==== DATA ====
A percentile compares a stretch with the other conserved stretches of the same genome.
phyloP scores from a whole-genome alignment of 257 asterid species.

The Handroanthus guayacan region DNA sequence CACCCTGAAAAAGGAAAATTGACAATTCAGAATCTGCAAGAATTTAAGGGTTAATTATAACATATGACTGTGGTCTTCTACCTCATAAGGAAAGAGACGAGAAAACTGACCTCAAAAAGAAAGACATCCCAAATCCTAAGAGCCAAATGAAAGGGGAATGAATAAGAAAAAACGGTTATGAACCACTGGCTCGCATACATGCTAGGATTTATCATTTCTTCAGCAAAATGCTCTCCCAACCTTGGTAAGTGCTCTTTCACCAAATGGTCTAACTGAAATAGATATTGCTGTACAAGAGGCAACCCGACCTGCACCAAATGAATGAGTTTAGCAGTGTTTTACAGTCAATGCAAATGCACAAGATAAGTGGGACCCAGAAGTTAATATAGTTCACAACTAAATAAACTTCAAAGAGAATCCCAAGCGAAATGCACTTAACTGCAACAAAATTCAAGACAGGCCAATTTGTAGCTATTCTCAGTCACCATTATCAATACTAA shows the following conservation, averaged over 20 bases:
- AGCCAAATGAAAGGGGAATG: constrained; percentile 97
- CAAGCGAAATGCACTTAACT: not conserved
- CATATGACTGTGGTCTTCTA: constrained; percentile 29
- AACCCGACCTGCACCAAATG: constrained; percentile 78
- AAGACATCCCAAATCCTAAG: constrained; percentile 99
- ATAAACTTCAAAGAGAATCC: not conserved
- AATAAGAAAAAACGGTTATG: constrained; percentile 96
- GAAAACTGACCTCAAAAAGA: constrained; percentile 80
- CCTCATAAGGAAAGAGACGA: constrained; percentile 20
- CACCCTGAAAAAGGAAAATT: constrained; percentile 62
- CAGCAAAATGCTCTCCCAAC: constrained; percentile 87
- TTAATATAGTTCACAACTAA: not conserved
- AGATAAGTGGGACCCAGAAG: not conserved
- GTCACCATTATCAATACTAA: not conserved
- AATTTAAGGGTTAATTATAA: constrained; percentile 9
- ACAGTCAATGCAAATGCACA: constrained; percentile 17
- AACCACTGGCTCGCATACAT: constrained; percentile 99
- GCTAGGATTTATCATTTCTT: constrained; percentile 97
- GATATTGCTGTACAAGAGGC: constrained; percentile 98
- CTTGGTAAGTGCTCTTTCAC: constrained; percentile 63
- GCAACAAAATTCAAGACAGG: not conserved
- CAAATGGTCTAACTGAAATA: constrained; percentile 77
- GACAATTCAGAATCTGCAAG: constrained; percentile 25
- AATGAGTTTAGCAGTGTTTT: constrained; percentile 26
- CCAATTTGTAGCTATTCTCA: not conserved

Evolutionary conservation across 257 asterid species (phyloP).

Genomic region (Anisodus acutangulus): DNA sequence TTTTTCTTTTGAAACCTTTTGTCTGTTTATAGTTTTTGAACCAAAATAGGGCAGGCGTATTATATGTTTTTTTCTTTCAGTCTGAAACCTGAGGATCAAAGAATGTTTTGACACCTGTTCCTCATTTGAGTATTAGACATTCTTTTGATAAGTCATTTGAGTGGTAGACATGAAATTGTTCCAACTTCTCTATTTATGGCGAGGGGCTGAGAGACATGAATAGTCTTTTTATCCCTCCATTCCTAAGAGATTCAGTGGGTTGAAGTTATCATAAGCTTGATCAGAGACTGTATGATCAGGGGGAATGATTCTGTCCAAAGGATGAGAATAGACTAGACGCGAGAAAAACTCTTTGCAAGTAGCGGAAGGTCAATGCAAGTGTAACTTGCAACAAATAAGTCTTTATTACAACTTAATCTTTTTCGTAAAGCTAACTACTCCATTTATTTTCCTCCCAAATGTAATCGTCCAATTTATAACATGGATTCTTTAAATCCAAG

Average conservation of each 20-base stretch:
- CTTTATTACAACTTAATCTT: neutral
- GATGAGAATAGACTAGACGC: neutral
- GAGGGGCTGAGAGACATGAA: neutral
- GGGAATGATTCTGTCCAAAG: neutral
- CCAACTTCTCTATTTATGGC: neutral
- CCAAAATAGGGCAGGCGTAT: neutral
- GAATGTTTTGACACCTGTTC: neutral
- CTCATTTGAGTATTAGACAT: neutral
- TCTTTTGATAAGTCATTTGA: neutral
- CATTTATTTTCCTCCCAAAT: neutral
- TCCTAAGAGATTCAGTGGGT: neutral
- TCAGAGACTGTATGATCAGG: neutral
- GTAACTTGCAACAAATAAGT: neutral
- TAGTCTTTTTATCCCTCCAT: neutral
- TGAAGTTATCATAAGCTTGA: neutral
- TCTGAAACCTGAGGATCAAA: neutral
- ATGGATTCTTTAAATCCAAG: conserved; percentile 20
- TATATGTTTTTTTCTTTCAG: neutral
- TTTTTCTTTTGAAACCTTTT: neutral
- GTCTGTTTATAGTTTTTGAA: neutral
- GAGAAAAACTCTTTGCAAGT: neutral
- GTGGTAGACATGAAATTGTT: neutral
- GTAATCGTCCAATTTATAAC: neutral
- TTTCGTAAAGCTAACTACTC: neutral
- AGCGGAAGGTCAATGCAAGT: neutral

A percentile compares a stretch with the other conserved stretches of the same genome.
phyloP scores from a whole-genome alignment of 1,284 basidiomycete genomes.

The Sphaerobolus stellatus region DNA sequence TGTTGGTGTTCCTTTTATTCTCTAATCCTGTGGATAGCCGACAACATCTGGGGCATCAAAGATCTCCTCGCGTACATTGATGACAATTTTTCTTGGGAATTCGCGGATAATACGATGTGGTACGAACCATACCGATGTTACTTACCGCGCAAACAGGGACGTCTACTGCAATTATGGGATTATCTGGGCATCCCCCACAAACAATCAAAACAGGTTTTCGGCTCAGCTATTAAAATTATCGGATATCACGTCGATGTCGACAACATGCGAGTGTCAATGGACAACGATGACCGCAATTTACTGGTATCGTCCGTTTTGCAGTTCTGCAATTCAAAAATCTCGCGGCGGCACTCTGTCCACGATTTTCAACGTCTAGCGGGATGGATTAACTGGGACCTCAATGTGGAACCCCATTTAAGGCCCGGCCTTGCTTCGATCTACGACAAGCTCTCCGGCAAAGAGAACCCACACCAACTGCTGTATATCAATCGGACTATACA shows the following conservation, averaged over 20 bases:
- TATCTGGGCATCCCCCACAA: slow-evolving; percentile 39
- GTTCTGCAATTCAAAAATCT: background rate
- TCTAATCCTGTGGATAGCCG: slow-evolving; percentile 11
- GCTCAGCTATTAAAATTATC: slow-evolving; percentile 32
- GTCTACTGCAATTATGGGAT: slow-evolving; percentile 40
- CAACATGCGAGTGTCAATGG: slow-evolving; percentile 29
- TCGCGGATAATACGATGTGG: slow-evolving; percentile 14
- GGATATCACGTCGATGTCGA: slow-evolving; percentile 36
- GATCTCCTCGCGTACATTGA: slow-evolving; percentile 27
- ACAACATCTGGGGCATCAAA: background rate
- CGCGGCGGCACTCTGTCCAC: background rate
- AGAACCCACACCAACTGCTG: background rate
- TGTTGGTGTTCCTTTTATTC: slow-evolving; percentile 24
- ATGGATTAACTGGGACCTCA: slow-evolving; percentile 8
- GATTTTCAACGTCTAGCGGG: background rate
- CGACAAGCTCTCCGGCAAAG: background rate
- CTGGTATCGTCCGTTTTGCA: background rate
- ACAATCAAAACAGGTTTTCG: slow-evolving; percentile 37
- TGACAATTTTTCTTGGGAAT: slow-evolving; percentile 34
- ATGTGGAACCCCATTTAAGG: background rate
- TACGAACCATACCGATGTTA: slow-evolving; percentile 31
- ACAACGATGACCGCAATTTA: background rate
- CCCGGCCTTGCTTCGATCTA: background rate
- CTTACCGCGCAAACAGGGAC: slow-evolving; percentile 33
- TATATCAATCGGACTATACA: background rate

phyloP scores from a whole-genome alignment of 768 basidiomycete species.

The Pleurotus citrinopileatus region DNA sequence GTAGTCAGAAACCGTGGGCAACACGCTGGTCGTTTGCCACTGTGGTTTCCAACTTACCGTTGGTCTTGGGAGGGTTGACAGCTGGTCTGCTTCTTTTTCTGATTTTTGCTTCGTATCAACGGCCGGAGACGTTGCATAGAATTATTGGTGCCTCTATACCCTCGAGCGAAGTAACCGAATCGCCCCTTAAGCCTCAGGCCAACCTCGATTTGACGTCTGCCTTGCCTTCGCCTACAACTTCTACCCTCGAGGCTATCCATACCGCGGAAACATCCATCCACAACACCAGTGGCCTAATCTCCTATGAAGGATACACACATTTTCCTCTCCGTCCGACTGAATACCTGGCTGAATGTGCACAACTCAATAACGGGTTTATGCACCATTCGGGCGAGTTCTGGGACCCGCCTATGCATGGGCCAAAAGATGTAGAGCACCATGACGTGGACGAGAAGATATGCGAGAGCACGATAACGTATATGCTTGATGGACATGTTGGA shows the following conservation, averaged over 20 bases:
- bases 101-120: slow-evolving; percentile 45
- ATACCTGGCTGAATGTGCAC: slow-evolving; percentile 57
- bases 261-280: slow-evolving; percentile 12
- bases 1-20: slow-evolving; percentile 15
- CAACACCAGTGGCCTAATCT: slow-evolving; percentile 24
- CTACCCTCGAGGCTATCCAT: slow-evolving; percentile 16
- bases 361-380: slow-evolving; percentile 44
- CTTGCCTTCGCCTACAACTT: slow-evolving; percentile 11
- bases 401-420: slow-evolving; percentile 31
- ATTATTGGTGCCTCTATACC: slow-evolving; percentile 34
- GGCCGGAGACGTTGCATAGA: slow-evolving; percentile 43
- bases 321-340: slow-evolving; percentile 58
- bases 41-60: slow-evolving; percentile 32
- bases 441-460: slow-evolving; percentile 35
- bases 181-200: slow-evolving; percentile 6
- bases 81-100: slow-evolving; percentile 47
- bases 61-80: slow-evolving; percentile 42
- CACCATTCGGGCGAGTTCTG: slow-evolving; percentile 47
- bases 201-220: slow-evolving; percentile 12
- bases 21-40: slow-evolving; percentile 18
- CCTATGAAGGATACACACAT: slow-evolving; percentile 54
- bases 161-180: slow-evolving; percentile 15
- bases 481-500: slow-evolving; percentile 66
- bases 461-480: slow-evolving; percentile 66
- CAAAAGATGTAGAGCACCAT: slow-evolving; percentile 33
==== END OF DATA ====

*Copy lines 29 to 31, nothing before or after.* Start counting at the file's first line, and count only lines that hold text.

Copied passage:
Evolutionary conservation across 257 asterid species (phyloP).

Genomic region (Anisodus acutangulus): DNA sequence TTTTTCTTTTGAAACCTTTTGTCTGTTTATAGTTTTTGAACCAAAATAGGGCAGGCGTATTATATGTTTTTTTCTTTCAGTCTGAAACCTGAGGATCAAAGAATGTTTTGACACCTGTTCCTCATTTGAGTATTAGACATTCTTTTGATAAGTCATTTGAGTGGTAGACATGAAATTGTTCCAACTTCTCTATTTATGGCGAGGGGCTGAGAGACATGAATAGTCTTTTTATCCCTCCATTCCTAAGAGATTCAGTGGGTTGAAGTTATCATAAGCTTGATCAGAGACTGTATGATCAGGGGGAATGATTCTGTCCAAAGGATGAGAATAGACTAGACGCGAGAAAAACTCTTTGCAAGTAGCGGAAGGTCAATGCAAGTGTAACTTGCAACAAATAAGTCTTTATTACAACTTAATCTTTTTCGTAAAGCTAACTACTCCATTTATTTTCCTCCCAAATGTAATCGTCCAATTTATAACATGGATTCTTTAAATCCAAG

Average conservation of each 20-base stretch: